Interesting facts carbon dating
Carbon is one of the most important elements to life on planet Earth.
It forms more compounds than any other element and forms the basis to all plant and animal life.
Radiocarbon dating uses the naturally occurring isotope Carbon-14 to approximate the age of organic materials. Often, archaeologists use graves and plant remains to date sites.
Since its conception by Willard Libby in 1949, it has been invaluable to the discipline.
Standard calibration curves are now used for more accurate readings.
These curves indicate the changes in Carbon-14 throughout the years and modifies the end result of the tests to reflect that.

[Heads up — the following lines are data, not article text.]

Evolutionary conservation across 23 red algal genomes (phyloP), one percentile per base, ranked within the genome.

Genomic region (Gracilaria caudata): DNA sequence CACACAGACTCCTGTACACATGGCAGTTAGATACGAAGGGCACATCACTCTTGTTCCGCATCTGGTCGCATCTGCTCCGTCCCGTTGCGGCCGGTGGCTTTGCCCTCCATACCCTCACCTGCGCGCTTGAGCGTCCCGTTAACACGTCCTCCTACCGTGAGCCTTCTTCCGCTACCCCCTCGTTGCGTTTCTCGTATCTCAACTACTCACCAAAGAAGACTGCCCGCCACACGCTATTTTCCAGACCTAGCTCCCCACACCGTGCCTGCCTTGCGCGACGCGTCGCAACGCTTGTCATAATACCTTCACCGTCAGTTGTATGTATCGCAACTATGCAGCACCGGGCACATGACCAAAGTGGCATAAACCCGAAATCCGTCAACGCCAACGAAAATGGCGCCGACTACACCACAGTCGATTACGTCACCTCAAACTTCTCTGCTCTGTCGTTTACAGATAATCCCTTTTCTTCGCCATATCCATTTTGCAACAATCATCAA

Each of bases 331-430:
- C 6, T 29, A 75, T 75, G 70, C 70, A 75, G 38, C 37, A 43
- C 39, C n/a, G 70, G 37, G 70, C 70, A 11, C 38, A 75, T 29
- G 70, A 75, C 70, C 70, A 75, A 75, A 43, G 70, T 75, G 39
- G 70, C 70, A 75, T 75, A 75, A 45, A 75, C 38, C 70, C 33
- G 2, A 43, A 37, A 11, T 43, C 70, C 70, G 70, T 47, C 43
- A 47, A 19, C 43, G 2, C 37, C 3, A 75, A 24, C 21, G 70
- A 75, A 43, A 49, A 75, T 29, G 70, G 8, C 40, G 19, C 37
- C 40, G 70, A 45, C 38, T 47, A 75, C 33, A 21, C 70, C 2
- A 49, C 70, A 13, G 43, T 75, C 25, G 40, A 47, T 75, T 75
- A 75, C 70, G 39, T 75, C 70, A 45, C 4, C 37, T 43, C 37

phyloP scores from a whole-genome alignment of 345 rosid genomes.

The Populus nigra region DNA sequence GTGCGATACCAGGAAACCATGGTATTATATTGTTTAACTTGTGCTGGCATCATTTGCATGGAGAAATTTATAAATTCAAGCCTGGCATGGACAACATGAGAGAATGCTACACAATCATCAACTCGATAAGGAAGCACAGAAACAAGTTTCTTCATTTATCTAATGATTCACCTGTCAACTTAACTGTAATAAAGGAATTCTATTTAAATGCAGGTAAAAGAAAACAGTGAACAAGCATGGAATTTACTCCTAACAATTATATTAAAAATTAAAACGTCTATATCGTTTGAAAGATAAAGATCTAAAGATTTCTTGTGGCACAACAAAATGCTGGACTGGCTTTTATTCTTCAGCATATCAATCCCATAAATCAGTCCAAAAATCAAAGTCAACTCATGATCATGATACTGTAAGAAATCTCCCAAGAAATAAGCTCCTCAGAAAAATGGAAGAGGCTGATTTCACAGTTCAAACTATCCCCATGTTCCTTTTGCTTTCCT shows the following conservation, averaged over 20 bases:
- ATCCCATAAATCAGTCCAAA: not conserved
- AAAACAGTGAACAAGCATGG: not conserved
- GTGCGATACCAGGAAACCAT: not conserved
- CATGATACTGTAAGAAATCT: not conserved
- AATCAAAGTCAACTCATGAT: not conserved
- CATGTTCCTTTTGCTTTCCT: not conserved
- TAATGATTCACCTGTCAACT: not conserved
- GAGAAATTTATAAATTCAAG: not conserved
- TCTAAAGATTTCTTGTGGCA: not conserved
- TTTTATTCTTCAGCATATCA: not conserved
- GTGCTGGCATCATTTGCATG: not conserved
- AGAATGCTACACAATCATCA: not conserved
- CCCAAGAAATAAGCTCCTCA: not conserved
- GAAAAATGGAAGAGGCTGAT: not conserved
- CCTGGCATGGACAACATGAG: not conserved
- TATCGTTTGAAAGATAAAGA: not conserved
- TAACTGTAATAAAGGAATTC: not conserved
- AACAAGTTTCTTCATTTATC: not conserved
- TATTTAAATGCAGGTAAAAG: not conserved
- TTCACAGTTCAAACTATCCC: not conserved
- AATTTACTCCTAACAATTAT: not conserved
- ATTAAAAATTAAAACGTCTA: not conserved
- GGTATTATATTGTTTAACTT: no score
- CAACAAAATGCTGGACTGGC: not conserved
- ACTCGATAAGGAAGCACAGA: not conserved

In fact, many important archaeological artifacts have been dated using this method including some of the Dead Sea Scrolls and the Shroud of Turin.
Humans began making an impact during the Industrial Revolution.
Though the calibrated date is more precise, many scholars still use the uncalibrated date in order to keep chronologies consistent in academic communities.
Though it’s biggest, the calibration problem is not the only flaw of radiocarbon dating.
In last Tuesday’s lecture, radiocarbon dating was covered briefly.
It is an essential technology that is heavily involved in archaeology and should be explored in greater depth.